They were in their seventeenth month of space flights. The initial tests had been very successful. They were now regularly engaging in flights out of their solar system, mostly to test maneuverability and the relativistic effects of traveling faster than light within normal space. Contrary to previous theories, travelling those vast distances exceeding the speed of light did not produce the time distortions they initially expected. It seems that once the speed of light is exceeded, temporal relativity is not a factor space travel. It seemed that temporal relativity was a barrier that coincided with the speed of light; once breached, it had little if no effect on the travelers.

With each new successful return, he’d pushed for greater and greater distances to truly test the ability of the Exeter Drive. Going to the end of the solar system and back really wasn’t going to be a moment in history worth remembering. The Earth had been sending probes out on such missions for decades. No, in order to truly capture the imaginations of the world, they needed something truly out of the science fiction world. They needed to visit another star system and return. In the end he’d been able to convince the Directorate that such a mission was not rash, but a prudent risk when it comes to gauging the true potential of the Exeter Drive.

The view screen had provided a simulated representation of their travel through space using sensor input. To be honest, no one really wanted to look outside when they travelled, partly because of the irrational fear that the human mind would not be able to comprehend the representation of space at that speed, and partly because of the completely rational fear that the human mind would not be able to comprehend the representation of space at their current speed.

They had planned to make several long jumps, allowing themselves ample time to utilize the sensor equipment onboard to take readings of predetermined stellar phenomenon. The idea was to make use of the opportunity to display the awesome potential of interstellar travel. They’d made note of several asteroids for study, some of which were composed completely of iron ore, or crystallized water. Finding such elements in abundance in deep space made for real practical applications in harnessing raw materials. Rather than damaging our own habitat by mining for ore, base elements could be located in space and simply towed home.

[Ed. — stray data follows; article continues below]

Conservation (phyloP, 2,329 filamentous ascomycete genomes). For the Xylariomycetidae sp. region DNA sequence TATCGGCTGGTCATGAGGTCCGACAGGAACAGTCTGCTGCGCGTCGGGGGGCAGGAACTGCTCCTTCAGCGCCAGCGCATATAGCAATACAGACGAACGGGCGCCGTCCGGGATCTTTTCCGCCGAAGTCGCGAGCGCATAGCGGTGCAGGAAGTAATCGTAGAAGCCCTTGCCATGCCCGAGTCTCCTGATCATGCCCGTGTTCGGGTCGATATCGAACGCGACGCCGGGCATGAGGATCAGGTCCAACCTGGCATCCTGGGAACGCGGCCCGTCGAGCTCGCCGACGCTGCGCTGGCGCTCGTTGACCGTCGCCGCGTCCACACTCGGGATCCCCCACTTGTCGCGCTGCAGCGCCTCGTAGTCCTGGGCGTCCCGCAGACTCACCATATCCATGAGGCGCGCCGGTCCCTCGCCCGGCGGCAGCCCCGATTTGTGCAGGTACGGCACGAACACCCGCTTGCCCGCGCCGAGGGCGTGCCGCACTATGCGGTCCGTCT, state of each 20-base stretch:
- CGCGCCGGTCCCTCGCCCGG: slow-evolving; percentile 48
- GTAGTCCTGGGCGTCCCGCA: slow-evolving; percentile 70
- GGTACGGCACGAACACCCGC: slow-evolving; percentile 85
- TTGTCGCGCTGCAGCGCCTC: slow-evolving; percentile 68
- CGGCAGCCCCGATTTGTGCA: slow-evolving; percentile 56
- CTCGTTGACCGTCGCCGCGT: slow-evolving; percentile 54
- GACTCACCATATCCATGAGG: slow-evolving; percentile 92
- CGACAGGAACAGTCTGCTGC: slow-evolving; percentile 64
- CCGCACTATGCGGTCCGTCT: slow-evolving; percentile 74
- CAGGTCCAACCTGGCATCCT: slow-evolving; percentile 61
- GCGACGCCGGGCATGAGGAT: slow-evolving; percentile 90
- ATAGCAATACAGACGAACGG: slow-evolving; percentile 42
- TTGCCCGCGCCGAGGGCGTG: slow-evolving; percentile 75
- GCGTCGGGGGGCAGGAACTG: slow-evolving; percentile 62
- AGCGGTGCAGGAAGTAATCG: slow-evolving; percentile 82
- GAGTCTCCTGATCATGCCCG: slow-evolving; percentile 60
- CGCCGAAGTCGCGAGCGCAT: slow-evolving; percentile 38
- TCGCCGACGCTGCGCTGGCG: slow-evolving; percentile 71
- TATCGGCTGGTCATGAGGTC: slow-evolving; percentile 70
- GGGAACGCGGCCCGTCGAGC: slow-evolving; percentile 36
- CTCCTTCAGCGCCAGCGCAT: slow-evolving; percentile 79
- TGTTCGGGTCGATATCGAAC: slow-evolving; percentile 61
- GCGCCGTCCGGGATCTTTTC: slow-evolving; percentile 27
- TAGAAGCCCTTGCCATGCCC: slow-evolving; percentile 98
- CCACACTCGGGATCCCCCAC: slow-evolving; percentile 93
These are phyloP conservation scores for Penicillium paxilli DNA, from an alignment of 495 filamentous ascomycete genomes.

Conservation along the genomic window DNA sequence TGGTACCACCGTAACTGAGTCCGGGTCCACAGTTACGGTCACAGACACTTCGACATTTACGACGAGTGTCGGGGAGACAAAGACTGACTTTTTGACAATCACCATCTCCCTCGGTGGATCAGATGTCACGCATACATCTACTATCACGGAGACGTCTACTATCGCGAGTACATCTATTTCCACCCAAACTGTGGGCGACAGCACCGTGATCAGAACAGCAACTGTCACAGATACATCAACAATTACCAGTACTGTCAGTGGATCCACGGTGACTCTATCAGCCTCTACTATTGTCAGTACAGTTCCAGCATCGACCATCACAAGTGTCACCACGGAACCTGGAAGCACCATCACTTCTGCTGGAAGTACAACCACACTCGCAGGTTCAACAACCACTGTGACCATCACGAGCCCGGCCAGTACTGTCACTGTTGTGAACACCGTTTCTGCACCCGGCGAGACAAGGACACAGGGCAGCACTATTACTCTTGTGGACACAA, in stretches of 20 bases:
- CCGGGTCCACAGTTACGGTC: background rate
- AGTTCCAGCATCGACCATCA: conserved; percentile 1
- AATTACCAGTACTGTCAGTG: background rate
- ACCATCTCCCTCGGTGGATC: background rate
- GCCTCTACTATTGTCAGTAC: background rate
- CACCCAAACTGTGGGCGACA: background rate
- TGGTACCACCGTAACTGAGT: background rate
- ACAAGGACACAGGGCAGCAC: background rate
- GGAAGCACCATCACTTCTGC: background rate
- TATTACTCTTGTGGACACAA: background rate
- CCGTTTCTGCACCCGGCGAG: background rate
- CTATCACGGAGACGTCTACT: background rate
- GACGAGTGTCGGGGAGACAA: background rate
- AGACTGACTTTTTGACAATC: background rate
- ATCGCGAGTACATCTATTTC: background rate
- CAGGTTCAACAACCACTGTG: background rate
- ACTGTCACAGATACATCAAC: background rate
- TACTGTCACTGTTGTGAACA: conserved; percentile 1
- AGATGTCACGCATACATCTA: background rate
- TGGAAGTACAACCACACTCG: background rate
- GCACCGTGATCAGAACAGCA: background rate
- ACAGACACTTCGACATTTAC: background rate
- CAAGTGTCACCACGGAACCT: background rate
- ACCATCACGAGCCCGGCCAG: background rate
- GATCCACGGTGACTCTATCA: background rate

Cole set down his coffee cup and returned to viewing his pad. He was reviewing photos taken by the Hubble-Seven optics. He really didn’t expect to find anything, but sometimes he used captain’s discretion to investigate things he found interesting. So far he hadn’t come upon anything of note –until his eyes focused on something silhouetted against the Peony Nebula, a bright nebula located relatively close to the galactic center.  It looked as though it was little more than a blip, but it was not anything that could have been seen from Earth. He activated the com system.


He knew that Sarah Brightman, a brilliant astrophysicist, rarely left Stellar Cartography. He would have to make sure to suggest in his mission debrief that their next ship should keep the Hubble team’s living quarters in the same area as their observation equipment. Sarah Brightman had initially resisted going into space until she saw the plans for the Hubble Seven Imaging System. They were quite literally taking the latest Hubble telescope with them. From that point on, she was sold.

“What is it?” She snapped.

She didn’t like to be distracted when she was working, which had made her somewhat difficult for others to work with. Cole didn’t mind. He realized it was just her way and once you got past that, she was a solid worker.

“I’m looking at something on my pad. I want you to change tasking and get me a closer image.”

“Wait a second…”

He could hear her keying in that familiar sequence on her station that would allow her to pull the image and quadrant directly from his pad. 

“It’s probably just a stationary mass like an asteroid.”

They had encountered them before—asteroids that were dead in space for one reason or another. Even so, he liked to check thoroughly.

“It’s …. Oh my god… It’s not an asteroid, Cole!”

“I’m sorry. Say that again?”
            “Not an asteroid! The damn thing has running lights! It’s maintaining a steady position in space, but it’s definitely a ship of some kind!”

The bridge crew froze in their chairs. Out of all the things they prepared for, this was the thing they expected the least. The possibility hadn’t even occurred to them. All through training it was the thing that they joked about during lunches or to lighten the mood in classes, but no one ever really expected it. This was the sort of thing that in the back of his mind he silently dreaded. There was no preparation that could be made—no briefing that could be given; a situation like this is purely fluid.

“How far away is it?” He asked. His voice was calm, as if this was nothing out of the ordinary.

“Just a walk in the park…”He thought.